WASHINGTON, DC - The Sierra Club and several partner groups are advocating for enforcement of the Lacey Act, a historic conservation law that prohibits the trade of illegally handled plants and wildlife, in advertisements in POLITICO's print and online publications this week.
These ads come the same week that Lumber Liquidators, the nation's top hardwood flooring retailer, revealed the company could face federal charges for importing illegally sourced products.
Signed by President McKinley in 1900, the Lacey Act initially intended to prevent the poaching of game and birds taken in one state and sold in another. In 2008, the Lacey Act was amended to broaden protections for a wide range of plants, including trees and plants in countries outside the United States. Championed by Senator Wyden (D-OR), these amendments were supported by a broad, bipartisan coalition of interests, including much of the domestic wood products industry, labor unions, and environmental organizations. Today, the Lacey Act helps protect communities, jobs, and our climate by reducing the demand for illegally sourced wood products.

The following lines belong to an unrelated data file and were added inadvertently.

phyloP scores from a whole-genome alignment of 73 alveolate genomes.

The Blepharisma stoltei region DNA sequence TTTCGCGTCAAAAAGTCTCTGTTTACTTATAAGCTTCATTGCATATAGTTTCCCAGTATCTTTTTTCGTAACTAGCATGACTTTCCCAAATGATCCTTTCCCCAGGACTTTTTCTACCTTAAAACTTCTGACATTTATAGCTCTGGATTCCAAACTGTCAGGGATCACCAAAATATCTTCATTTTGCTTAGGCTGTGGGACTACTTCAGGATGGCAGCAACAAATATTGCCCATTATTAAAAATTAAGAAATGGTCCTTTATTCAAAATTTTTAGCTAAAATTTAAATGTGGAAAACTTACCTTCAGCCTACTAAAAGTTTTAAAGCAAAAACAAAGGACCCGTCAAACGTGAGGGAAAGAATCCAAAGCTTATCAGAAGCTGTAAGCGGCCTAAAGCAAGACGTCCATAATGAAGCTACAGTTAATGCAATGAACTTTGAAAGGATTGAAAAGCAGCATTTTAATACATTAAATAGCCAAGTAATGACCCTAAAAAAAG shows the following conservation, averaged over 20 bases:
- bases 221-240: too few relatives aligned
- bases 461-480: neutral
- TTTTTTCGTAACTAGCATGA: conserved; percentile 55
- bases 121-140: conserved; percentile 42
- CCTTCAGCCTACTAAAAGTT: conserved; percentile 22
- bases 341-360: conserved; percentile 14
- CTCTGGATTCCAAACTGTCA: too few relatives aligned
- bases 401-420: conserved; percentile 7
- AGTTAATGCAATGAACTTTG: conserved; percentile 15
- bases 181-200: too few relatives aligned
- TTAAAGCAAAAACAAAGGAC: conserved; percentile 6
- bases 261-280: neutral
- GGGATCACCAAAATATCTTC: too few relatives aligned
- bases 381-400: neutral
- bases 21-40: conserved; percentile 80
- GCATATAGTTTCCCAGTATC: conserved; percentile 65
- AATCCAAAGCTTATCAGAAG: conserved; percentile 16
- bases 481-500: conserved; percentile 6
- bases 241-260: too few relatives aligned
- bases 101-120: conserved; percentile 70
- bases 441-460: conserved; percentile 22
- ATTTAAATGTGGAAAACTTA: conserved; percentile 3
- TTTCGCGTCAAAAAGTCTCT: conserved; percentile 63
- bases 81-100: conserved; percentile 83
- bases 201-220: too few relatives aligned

The forests in the Russian Far East are home to the last 450 Siberian tigers in the wild, as well as stands of oak, ash, and elm. Unfortunately, rampant corruption and lax enforcement has led to widespread illegal logging.
In 2013, the Environmental Investigation Agency (EIA) released a report after years of undercover investigations, tracking illegally logged wood from Russia to China. EIA’s investigation found that Lumber Liquidators, the top hardwood flooring retailer in the United States, allegedly sourced oak flooring from timber illegally logged in the Russian Far East, some of the last remaining Siberian tiger habitat. The United States Department of Justice has since launched an investigation into Lumber Liquidators and possible violations of the Lacey Act.
The ads ran in POLITICO's Tuesday, Feb. 24 print edition and on politico.com from Feb. 24 through March 1.
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